Finally, a "SEE TEXT" label will be used for areas where a 5% probability of severe is forecast, but the coverage or intensity is not expected to be sufficient for a slight risk.

Public Severe Weather Outlooks

The Public Severe Weather Outlooks (PWO) are issued when a potentially significant or widespread tornado outbreak is expected. This plain-language forecast is typically issued 12-24 hours prior to the event and is used to alert NWS field offices and other weather customers concerned with public safety of a rare, dangerous situation. The PWO is reserved for for all high risks and for moderate risks with a strong risk for tornadoes and/or widespread damaging winds. The SPC issues about 30 PWOs each year.

Mesoscale Discussions

When conditions appear favorable for severe storm development, SPC issues a Mesoscale Discussion (MCD), normally 1 to 3 hours before issuing a weather watch. SPC also puts out MCDs for mesoscale aspects of hazardous winter weather events including heavy snow, blizzards and freezing rain. MCDs are also issued on occasion for heavy rainfall or convective trends.

The MCD basically describes what is currently happening, what is expected in the next few hours, the meteorological reasoning for the forecast, and when/where SPC plans to issue the watch (if dealing with severe thunderstorm potential). Severe thunderstorm MCDs provide you with extra lead time on the severe weather development.

Severe Weather Watches

When conditions become favorable for severe thunderstorms and tornadoes to develop, SPC usually issues a severe thunderstorm or tornado watch. Tornadoes can occur in either type of watch, but tornado watches are issued when conditions are especially favorable for tornadoes. Severe thunderstorm watches are blue with tornado watches in red.

Watches are large areas, 20,000 to 40,000 square miles, and are issued by county. They are numbered sequentially (the count is reset at the beginning of each year). A typical watch has a duration of about four to six hours but it may be canceled, replaced, or re-issued as required. A watch is not a warning, and should not be interpreted as a guarantee that there will be severe weather!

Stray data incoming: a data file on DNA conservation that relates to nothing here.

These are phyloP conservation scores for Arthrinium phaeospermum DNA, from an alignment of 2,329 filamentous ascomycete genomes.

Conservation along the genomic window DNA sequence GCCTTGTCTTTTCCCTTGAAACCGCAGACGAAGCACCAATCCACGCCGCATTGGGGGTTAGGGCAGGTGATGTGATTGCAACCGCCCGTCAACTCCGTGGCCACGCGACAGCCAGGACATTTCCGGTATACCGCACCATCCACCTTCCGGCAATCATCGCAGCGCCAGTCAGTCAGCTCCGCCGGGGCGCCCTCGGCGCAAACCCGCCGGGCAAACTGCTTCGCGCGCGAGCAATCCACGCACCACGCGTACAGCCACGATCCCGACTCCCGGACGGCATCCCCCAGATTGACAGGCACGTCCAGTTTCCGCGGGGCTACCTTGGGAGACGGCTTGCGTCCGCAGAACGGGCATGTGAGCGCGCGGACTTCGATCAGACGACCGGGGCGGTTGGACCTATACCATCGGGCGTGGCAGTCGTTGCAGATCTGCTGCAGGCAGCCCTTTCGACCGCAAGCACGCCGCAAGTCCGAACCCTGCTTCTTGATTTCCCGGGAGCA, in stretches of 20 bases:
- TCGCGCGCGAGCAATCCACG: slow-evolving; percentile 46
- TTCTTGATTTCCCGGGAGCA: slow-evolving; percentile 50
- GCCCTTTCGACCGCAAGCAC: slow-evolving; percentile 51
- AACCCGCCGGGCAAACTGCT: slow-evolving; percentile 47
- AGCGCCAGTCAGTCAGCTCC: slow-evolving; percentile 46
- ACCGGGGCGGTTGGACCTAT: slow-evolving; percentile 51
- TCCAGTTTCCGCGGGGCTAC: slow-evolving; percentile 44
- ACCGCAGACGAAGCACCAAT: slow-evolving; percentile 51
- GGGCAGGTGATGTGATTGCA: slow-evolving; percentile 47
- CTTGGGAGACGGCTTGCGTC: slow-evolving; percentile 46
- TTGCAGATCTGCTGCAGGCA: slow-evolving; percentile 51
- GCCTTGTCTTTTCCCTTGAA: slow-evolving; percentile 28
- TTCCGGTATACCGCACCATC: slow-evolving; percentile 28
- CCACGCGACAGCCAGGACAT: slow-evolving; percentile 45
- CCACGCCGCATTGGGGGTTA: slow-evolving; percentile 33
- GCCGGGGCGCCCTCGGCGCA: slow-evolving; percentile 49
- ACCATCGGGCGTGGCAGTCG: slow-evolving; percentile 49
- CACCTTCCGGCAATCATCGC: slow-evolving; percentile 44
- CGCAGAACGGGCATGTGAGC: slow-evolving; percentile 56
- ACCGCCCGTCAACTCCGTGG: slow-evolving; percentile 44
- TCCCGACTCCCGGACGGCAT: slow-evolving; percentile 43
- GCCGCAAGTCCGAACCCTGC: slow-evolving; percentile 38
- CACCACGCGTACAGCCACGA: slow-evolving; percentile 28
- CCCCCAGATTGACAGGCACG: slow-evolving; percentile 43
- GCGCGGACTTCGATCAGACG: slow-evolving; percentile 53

When a watch is issued, stay alert for changing weather conditions and possible warnings. Any warnings will be issued by your local NWS Weather Forecast Office.

When a severe weather watch is issued close to your location but does not include your county, you should still remain alert. The atmosphere rarely follows straight lines, and thunderstorms do not always remain within the man-made boundaries we create around them. When SPC feels confident about the possibility of severe weather in a specific area, they try to issue a watch at least one hour prior the onset of severe weather.

In some instances the phrase "THIS IS A PARTICULARLY DANGEROUS SITUATION" will headline a watch (called a PDS watch). The "particularly dangerous situation" wording is used in rare situations when long-lived, strong and violent tornadoes are possible. PDS watches are issued when, in the opinion of the forecaster, the likelihood of significant events is boosted by very volatile atmospheric conditions.

Usually this decision is based on a number of atmospheric clues and parameters, so the decision to issue a PDS watch is subjective. There are no hard threshold or criteria. PDS watches are most often issued in association with high risk convective outlooks.